How Millennials are Redefining Group Travel: 6 Things Hotels Need to Know
Millennials are not unemployed college students; they are today's (and tomorrow's) group travelers.
The first hotel online booking engines are twenty years old now, and they are slowly evolving to give users more features and more control over their stay. So why has there has been so little effort made in the evolution of web bookings for small groups. Most hotels are still expecting small groups, which, by the way, are 30% of hotel business, to fill out a form or make a call before they can get rates or make reservations. While this may have been marginally sustainable up until now, there is little hope that Millennials are going to continue to give hotels their business this way.
Millennials are not just a future prospect anymore. The Pew Research Center defines adult Millennials as 18 to 33 year olds, born 1981 to 1996. Millennials are not unemployed college students; they are today's (and tomorrow's) group travelers. This group is growing into a record purchasing power, with different needs and wants than their Boomer parents. Millennials grew up in the age of the internet, and are active, connected consumers, spending an average 25 hours per week online, so they demand businesses be online.
When it comes to groups, Millennials are today's organizers. Millenials are:
The Brides | The average age of brides today makes them Millennials. They spend countless hours planning and preparing their wedding days via smartphones, tablets, and desktops. Up to 75% of traffic to our wedding partner websites comes from mobile devices.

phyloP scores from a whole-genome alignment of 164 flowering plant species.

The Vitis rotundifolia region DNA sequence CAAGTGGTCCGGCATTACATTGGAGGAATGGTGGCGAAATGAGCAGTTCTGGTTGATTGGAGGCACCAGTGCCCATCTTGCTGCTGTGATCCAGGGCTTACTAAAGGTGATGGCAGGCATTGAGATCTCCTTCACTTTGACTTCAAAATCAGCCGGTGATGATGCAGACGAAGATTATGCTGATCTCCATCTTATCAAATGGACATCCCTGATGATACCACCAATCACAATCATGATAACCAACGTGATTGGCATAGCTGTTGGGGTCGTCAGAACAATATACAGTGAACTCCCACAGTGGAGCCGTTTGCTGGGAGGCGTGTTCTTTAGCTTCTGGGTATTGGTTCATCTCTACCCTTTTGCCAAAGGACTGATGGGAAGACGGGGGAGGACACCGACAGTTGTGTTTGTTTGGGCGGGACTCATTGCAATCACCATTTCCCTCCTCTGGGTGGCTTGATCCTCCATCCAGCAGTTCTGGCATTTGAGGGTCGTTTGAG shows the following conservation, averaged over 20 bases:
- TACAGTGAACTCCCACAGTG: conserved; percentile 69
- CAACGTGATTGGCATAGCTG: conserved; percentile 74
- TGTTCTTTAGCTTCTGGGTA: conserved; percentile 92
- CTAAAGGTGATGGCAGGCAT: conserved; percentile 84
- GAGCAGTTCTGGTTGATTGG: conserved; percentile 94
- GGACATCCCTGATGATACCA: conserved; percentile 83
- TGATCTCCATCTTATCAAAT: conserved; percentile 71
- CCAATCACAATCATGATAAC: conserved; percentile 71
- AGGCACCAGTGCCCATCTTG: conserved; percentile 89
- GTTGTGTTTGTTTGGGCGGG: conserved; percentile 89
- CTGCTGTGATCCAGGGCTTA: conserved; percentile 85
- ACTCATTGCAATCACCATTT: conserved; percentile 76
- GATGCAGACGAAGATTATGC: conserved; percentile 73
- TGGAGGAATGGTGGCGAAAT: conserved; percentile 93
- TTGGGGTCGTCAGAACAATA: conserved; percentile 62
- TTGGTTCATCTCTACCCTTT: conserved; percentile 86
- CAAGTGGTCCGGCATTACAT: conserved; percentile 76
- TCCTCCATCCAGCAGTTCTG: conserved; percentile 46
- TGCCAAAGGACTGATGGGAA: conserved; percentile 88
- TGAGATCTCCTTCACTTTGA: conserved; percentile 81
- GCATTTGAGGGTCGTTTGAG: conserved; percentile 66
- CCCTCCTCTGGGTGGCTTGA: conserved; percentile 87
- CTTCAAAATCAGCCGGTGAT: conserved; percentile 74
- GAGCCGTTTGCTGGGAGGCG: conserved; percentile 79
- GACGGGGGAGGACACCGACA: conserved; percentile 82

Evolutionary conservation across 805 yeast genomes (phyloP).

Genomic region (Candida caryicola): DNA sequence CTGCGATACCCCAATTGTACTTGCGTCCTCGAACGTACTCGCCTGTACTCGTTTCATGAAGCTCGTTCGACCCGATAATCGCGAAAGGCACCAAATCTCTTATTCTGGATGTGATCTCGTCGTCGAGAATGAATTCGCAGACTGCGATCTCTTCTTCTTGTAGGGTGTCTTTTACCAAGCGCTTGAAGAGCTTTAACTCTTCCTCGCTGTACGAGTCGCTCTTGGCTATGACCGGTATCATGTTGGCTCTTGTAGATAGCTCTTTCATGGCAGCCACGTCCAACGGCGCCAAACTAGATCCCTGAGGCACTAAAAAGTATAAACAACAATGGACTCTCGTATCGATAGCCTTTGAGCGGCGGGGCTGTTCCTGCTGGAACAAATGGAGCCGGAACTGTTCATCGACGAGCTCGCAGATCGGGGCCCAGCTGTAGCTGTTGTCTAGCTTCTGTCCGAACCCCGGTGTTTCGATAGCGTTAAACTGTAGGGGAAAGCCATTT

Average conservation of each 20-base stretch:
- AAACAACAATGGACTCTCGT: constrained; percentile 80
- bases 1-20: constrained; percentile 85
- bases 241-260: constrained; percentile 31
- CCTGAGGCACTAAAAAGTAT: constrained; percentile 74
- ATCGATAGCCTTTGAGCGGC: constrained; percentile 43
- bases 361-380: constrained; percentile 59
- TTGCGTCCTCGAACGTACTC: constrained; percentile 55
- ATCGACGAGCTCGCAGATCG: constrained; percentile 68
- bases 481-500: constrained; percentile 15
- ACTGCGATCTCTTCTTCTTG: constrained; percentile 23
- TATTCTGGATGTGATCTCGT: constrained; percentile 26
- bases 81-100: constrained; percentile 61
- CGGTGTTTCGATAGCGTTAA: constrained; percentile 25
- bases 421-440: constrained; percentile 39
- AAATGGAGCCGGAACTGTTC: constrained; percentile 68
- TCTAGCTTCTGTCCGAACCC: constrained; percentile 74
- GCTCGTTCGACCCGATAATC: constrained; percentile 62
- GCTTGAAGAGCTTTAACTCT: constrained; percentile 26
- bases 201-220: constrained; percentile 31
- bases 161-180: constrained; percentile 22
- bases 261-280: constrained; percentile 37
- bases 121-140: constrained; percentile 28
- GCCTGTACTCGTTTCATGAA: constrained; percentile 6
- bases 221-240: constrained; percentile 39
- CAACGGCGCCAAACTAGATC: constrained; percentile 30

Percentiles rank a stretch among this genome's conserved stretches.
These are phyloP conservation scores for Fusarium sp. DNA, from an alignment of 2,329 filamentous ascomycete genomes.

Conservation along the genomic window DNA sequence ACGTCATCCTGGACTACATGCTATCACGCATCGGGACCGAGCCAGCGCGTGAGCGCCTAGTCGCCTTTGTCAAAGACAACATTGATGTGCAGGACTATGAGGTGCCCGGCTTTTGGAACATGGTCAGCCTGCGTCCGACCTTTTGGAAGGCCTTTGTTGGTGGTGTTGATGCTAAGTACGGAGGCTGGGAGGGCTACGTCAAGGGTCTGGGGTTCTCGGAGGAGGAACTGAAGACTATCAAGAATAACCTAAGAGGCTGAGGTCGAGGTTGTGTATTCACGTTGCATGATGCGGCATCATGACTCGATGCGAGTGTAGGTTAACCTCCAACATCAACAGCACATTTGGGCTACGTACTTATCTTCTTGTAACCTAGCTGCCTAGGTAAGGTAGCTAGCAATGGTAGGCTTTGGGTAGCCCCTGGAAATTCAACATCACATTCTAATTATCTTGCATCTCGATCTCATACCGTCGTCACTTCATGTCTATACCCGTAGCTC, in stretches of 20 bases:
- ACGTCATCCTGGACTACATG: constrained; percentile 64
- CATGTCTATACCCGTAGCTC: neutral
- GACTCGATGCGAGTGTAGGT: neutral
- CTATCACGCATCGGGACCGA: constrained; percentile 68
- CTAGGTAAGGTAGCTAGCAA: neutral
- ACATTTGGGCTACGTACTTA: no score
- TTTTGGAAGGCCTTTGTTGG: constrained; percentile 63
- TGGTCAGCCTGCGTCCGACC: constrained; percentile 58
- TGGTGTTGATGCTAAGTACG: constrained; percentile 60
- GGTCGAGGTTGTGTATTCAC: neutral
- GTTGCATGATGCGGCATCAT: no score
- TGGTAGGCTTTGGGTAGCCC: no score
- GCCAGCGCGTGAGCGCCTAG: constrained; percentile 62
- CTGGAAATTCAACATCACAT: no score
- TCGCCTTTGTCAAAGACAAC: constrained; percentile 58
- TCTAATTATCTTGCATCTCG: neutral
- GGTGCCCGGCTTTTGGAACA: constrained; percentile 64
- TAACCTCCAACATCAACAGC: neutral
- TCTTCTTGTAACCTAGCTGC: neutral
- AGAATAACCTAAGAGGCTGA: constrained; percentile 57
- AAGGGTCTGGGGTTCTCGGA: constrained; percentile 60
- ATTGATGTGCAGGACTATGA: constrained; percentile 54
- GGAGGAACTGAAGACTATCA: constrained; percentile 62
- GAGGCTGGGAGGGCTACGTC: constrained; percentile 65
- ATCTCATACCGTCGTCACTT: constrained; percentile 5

The Office Assistants | Studies indicate that 85% of meetings are unmanaged. Millennial assistants are doing the planning.
The Sports Teams | The athletes, parents, and coaches are all potentially Millennials.
Your Hotel Staff | Many hotel sales managers are Millennials. Are they really willing to fill out forms to get rates?
Millennials prefer to communicate through their devices and their level of attachment to these devices cannot be overstated. For the travel industry, this impacts the way Millennials travel and should be considered in hotel strategies at every touch point. We see this taking shape with mobile check-in and social lobbies. So why have hotels been slow to overhaul online group bookings? Millennials are going to demand more, so here are some important considerations for hotels who wants to appeal to this important demographic.
1) Millennials sense of self is tied to their media influence, and tech devices are viewed as an extension of their person, according the International Center for Media & the Public Agenda. It is essential to their lives, and they expect to be able to socialize, conduct business, and make plans via mobile device (as well as to share their experiences). However, they prefer not to email, and they definitely don't want to call. Let's face it, this is the new standard. Get on the boat or sink, because Millennials are the fastest growing travel segment, and they have proven they love to travel.